Developing an Effective Breast Cancer Vaccine

Hatem Soliman, MD

Disclosures

Cancer Control. 2010;17(3):183-190. 

In This Article

Appropriate Setting for Use

The issues surrounding the ideal setting for the use of breast cancer vaccines are complicated, not because of a lack of understanding of how immunotherapy works, but because of the various practical issues in demonstrating a clinical benefit in these different settings. The possible risk vs benefit of a particular proposed treatment may mandate that the initial trials be performed in metastatic patients with poorer prognosis. This would be the case particularly if a novel immunomodulating agent with an unknown or a significant toxicity profile is combined with a breast cancer vaccine for the first time. When compared to traditional cytotoxic agents, immunotherapy usually takes longer to exert its effect, responses are variable, and the immunotherapy probably works better in patients with a lower disease burden.[5,6] A lower disease burden gives the immune system time to mount a response before being overtaken, and it addresses the immunosuppressive environment seen in advanced cancer states. The well-established role of the graft-vs-leukemia effect after allogeneic stem cell transplantation provides ample evidence for this principle.[7]

While a cancer vaccine may be less effective in the metastatic setting, it may modulate the disease in a way that renders it more susceptible to subsequent chemotherapy and/or radiation treatments. This was observed in a phase II trial for small-cell lung cancer using a p53 dendritic cell (DC) vaccine in patients who completed initial chemotherapy.[8] While the response rate to the vaccine was typically low (5%), all patients were treated with paclitaxel in the second line. The response rate was 50%, much higher than the typical 10% rate observed in second-line treatment. In another study with CYP1B1 vaccine, Gribben et al[9] observed similar enhanced chemosensitivity to subsequent salvage chemotherapy in metastatic cancer patients who developed an immune response to the vaccine. It remains to be seen if this can be demonstrated in breast cancer patients undergoing similar treatment. Cancer vaccines tend to exhibit lower toxicity profiles than targeted/cytotoxic agents generate, making vaccines ideal maintenance treatments. These properties seem to indicate that the greatest promise of breast cancer vaccines would be in the adjuvant or minimal residual disease state.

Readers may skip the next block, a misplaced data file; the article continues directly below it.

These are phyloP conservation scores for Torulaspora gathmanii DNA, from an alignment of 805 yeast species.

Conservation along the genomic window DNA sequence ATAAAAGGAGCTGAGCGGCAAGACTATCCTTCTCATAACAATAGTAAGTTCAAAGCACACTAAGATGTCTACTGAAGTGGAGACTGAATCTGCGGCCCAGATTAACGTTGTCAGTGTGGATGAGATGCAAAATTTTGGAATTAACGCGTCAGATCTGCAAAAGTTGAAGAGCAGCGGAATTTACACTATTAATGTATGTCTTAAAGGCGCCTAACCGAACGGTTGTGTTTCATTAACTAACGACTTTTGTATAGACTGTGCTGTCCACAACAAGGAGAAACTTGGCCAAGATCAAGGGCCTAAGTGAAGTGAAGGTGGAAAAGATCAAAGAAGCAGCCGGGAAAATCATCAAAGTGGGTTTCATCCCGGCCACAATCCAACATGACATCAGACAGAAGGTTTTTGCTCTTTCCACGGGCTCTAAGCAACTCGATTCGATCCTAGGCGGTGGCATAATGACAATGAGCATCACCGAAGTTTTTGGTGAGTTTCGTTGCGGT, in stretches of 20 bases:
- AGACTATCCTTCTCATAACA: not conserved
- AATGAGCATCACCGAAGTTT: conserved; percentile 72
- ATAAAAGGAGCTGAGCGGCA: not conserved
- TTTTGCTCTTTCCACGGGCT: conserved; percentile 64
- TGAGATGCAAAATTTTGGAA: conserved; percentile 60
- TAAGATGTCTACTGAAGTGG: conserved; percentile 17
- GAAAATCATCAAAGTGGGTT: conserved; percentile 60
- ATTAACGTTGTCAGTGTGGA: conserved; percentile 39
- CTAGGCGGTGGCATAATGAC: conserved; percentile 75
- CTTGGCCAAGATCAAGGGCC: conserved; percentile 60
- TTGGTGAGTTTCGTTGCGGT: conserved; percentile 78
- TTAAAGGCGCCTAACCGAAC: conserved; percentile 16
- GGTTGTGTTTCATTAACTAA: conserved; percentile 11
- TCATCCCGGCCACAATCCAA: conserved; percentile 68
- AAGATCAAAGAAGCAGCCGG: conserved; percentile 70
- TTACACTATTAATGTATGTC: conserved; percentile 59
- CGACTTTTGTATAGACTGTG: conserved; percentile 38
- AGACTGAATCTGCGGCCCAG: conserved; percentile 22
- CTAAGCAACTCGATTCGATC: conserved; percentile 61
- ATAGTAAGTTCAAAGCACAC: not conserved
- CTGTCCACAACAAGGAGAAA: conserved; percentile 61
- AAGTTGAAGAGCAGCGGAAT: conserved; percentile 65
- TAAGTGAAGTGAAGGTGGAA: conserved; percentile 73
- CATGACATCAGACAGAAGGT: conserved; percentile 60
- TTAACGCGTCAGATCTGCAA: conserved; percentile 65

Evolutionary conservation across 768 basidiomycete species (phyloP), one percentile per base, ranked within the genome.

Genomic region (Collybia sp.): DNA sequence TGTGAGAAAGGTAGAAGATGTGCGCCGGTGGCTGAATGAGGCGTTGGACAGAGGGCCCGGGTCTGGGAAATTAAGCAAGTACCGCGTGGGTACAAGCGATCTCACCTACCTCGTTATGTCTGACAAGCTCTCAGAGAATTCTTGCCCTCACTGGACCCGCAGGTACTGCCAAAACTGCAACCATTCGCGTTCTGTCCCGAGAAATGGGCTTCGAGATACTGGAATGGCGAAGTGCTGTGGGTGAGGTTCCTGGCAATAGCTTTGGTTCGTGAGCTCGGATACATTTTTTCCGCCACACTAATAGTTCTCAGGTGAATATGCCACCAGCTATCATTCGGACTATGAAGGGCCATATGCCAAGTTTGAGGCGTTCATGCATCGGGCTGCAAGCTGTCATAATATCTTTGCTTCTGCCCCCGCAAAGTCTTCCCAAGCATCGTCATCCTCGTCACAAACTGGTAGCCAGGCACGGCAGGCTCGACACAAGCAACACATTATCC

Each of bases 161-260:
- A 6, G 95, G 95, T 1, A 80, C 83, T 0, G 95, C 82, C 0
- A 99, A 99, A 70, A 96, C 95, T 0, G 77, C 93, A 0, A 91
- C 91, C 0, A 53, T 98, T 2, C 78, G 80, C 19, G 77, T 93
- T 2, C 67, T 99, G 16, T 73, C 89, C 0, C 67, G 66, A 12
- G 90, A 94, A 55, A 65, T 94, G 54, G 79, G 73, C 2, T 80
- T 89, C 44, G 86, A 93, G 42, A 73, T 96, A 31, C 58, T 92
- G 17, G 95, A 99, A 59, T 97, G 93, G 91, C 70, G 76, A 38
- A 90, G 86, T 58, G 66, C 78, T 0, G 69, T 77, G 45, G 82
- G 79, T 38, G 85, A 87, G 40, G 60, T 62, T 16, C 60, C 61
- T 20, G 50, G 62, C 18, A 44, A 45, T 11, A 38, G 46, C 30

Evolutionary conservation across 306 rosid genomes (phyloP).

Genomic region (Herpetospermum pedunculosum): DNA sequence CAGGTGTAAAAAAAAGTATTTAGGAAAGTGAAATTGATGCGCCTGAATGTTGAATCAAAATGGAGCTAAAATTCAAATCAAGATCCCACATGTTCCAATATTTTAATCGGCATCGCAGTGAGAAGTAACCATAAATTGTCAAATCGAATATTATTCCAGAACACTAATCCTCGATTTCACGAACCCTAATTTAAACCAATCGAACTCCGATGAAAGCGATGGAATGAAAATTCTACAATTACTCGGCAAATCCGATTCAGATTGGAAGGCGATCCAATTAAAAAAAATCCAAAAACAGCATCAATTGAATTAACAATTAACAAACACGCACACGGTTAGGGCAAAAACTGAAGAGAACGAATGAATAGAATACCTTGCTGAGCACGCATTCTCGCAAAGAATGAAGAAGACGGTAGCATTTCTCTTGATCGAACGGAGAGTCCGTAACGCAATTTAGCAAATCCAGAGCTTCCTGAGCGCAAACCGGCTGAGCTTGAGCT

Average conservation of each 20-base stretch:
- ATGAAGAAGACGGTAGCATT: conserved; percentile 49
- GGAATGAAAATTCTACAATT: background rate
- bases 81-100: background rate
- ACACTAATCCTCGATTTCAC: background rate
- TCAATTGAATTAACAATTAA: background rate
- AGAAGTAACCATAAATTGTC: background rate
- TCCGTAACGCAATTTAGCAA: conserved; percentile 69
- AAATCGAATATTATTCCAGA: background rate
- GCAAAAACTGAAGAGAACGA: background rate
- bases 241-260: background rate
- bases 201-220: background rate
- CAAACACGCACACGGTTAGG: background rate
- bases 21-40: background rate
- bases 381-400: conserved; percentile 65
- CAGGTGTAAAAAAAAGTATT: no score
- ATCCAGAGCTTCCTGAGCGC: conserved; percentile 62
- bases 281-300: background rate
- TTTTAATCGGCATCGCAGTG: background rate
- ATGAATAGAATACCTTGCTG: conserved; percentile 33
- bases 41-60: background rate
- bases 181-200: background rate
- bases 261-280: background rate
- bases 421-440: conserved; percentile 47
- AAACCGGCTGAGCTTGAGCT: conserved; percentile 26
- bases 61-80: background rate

Since adjuvant trials in breast cancer generally require large sample sizes and long follow-up for recurrence and survival, the initial funding of these studies may be cost-prohibitive. However, from a public health perspective, an effective adjuvant vaccine could help stem the larger societal costs of the expensive and toxic palliative treatments administered to patients with distant recurrences. Compared with hormone receptor-positive disease, certain subsets of breast cancer such as triple-negative disease may provide a population with shorter recurrence times and higher risk of recurrence.[10] Targeting a study population with sufficient risk of recurrence may maximize the odds that the vaccine will demonstrate a clinical benefit while potentially limiting the sample size required to do so. A possible consideration could be including enough eligible patients with a certain recurrence risk cutoff after standard adjuvant therapy (eg, > 20%) based on testing with Adjuvant! Online (http://www.adjuvantonline.com) or Oncotype DX (Genomic Health Inc, Redwood City, CA). If benefit is seen in patients with more aggressive disease expressing the immune target, it is likely that patients with more indolent disease expressing the same target would also benefit.

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